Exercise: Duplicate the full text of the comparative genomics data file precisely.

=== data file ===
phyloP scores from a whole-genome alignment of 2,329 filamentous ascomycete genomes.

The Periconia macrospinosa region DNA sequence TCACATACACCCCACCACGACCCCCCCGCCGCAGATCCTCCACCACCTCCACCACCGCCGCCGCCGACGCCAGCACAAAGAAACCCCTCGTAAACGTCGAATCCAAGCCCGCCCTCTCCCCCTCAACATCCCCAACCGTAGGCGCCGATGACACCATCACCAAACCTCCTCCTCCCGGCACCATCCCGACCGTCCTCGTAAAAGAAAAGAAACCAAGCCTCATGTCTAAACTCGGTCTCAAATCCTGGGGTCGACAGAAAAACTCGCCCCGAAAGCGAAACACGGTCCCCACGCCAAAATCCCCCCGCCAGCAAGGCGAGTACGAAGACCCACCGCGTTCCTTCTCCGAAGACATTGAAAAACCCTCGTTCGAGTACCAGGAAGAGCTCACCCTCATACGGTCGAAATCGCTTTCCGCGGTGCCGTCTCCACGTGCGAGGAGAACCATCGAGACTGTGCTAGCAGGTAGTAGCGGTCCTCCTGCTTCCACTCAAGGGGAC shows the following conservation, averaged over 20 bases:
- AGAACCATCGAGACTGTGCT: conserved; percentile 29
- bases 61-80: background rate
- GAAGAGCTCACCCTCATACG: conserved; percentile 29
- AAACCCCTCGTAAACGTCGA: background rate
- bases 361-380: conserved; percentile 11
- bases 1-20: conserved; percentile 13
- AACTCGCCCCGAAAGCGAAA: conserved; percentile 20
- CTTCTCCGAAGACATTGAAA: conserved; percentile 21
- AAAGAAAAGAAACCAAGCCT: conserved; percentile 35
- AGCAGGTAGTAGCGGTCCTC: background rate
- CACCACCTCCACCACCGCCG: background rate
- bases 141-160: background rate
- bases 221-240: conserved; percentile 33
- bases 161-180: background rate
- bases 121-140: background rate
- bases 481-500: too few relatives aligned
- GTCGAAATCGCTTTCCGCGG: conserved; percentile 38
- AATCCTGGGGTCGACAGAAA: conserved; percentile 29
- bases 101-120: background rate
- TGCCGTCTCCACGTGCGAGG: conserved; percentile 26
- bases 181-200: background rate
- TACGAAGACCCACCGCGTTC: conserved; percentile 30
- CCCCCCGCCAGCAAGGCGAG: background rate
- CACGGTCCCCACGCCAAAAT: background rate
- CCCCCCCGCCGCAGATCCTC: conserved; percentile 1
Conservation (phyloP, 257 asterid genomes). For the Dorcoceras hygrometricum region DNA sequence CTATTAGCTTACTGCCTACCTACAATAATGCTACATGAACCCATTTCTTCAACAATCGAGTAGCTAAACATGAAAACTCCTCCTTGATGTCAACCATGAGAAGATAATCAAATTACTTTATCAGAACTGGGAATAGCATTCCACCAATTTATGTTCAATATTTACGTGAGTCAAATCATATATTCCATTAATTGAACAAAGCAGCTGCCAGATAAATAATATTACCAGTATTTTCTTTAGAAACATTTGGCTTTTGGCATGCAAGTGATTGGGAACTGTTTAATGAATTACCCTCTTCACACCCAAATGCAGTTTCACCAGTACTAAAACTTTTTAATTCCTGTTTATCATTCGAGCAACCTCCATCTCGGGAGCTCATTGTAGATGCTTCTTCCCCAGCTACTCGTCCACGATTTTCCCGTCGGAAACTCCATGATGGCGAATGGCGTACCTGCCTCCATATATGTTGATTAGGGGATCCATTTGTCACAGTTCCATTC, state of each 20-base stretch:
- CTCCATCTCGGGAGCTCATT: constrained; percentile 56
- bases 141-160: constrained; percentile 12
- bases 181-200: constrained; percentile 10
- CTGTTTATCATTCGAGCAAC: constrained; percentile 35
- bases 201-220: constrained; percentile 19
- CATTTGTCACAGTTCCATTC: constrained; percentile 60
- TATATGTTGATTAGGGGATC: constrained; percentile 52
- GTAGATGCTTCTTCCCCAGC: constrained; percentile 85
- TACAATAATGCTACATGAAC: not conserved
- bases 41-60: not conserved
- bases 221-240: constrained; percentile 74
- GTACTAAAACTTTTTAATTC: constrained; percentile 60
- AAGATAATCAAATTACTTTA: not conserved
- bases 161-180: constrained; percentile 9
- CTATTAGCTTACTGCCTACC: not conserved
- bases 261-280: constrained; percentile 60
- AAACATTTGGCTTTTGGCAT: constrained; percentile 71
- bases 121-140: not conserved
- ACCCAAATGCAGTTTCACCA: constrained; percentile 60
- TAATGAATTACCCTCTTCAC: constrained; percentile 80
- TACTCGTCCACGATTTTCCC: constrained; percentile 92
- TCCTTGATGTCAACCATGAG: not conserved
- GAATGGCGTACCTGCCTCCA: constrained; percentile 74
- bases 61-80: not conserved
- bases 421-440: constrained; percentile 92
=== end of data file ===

phyloP scores from a whole-genome alignment of 2,329 filamentous ascomycete genomes.

The Periconia macrospinosa region DNA sequence TCACATACACCCCACCACGACCCCCCCGCCGCAGATCCTCCACCACCTCCACCACCGCCGCCGCCGACGCCAGCACAAAGAAACCCCTCGTAAACGTCGAATCCAAGCCCGCCCTCTCCCCCTCAACATCCCCAACCGTAGGCGCCGATGACACCATCACCAAACCTCCTCCTCCCGGCACCATCCCGACCGTCCTCGTAAAAGAAAAGAAACCAAGCCTCATGTCTAAACTCGGTCTCAAATCCTGGGGTCGACAGAAAAACTCGCCCCGAAAGCGAAACACGGTCCCCACGCCAAAATCCCCCCGCCAGCAAGGCGAGTACGAAGACCCACCGCGTTCCTTCTCCGAAGACATTGAAAAACCCTCGTTCGAGTACCAGGAAGAGCTCACCCTCATACGGTCGAAATCGCTTTCCGCGGTGCCGTCTCCACGTGCGAGGAGAACCATCGAGACTGTGCTAGCAGGTAGTAGCGGTCCTCCTGCTTCCACTCAAGGGGAC shows the following conservation, averaged over 20 bases:
- AGAACCATCGAGACTGTGCT: conserved; percentile 29
- bases 61-80: background rate
- GAAGAGCTCACCCTCATACG: conserved; percentile 29
- AAACCCCTCGTAAACGTCGA: background rate
- bases 361-380: conserved; percentile 11
- bases 1-20: conserved; percentile 13
- AACTCGCCCCGAAAGCGAAA: conserved; percentile 20
- CTTCTCCGAAGACATTGAAA: conserved; percentile 21
- AAAGAAAAGAAACCAAGCCT: conserved; percentile 35
- AGCAGGTAGTAGCGGTCCTC: background rate
- CACCACCTCCACCACCGCCG: background rate
- bases 141-160: background rate
- bases 221-240: conserved; percentile 33
- bases 161-180: background rate
- bases 121-140: background rate
- bases 481-500: too few relatives aligned
- GTCGAAATCGCTTTCCGCGG: conserved; percentile 38
- AATCCTGGGGTCGACAGAAA: conserved; percentile 29
- bases 101-120: background rate
- TGCCGTCTCCACGTGCGAGG: conserved; percentile 26
- bases 181-200: background rate
- TACGAAGACCCACCGCGTTC: conserved; percentile 30
- CCCCCCGCCAGCAAGGCGAG: background rate
- CACGGTCCCCACGCCAAAAT: background rate
- CCCCCCCGCCGCAGATCCTC: conserved; percentile 1
Conservation (phyloP, 257 asterid genomes). For the Dorcoceras hygrometricum region DNA sequence CTATTAGCTTACTGCCTACCTACAATAATGCTACATGAACCCATTTCTTCAACAATCGAGTAGCTAAACATGAAAACTCCTCCTTGATGTCAACCATGAGAAGATAATCAAATTACTTTATCAGAACTGGGAATAGCATTCCACCAATTTATGTTCAATATTTACGTGAGTCAAATCATATATTCCATTAATTGAACAAAGCAGCTGCCAGATAAATAATATTACCAGTATTTTCTTTAGAAACATTTGGCTTTTGGCATGCAAGTGATTGGGAACTGTTTAATGAATTACCCTCTTCACACCCAAATGCAGTTTCACCAGTACTAAAACTTTTTAATTCCTGTTTATCATTCGAGCAACCTCCATCTCGGGAGCTCATTGTAGATGCTTCTTCCCCAGCTACTCGTCCACGATTTTCCCGTCGGAAACTCCATGATGGCGAATGGCGTACCTGCCTCCATATATGTTGATTAGGGGATCCATTTGTCACAGTTCCATTC, state of each 20-base stretch:
- CTCCATCTCGGGAGCTCATT: constrained; percentile 56
- bases 141-160: constrained; percentile 12
- bases 181-200: constrained; percentile 10
- CTGTTTATCATTCGAGCAAC: constrained; percentile 35
- bases 201-220: constrained; percentile 19
- CATTTGTCACAGTTCCATTC: constrained; percentile 60
- TATATGTTGATTAGGGGATC: constrained; percentile 52
- GTAGATGCTTCTTCCCCAGC: constrained; percentile 85
- TACAATAATGCTACATGAAC: not conserved
- bases 41-60: not conserved
- bases 221-240: constrained; percentile 74
- GTACTAAAACTTTTTAATTC: constrained; percentile 60
- AAGATAATCAAATTACTTTA: not conserved
- bases 161-180: constrained; percentile 9
- CTATTAGCTTACTGCCTACC: not conserved
- bases 261-280: constrained; percentile 60
- AAACATTTGGCTTTTGGCAT: constrained; percentile 71
- bases 121-140: not conserved
- ACCCAAATGCAGTTTCACCA: constrained; percentile 60
- TAATGAATTACCCTCTTCAC: constrained; percentile 80
- TACTCGTCCACGATTTTCCC: constrained; percentile 92
- TCCTTGATGTCAACCATGAG: not conserved
- GAATGGCGTACCTGCCTCCA: constrained; percentile 74
- bases 61-80: not conserved
- bases 421-440: constrained; percentile 92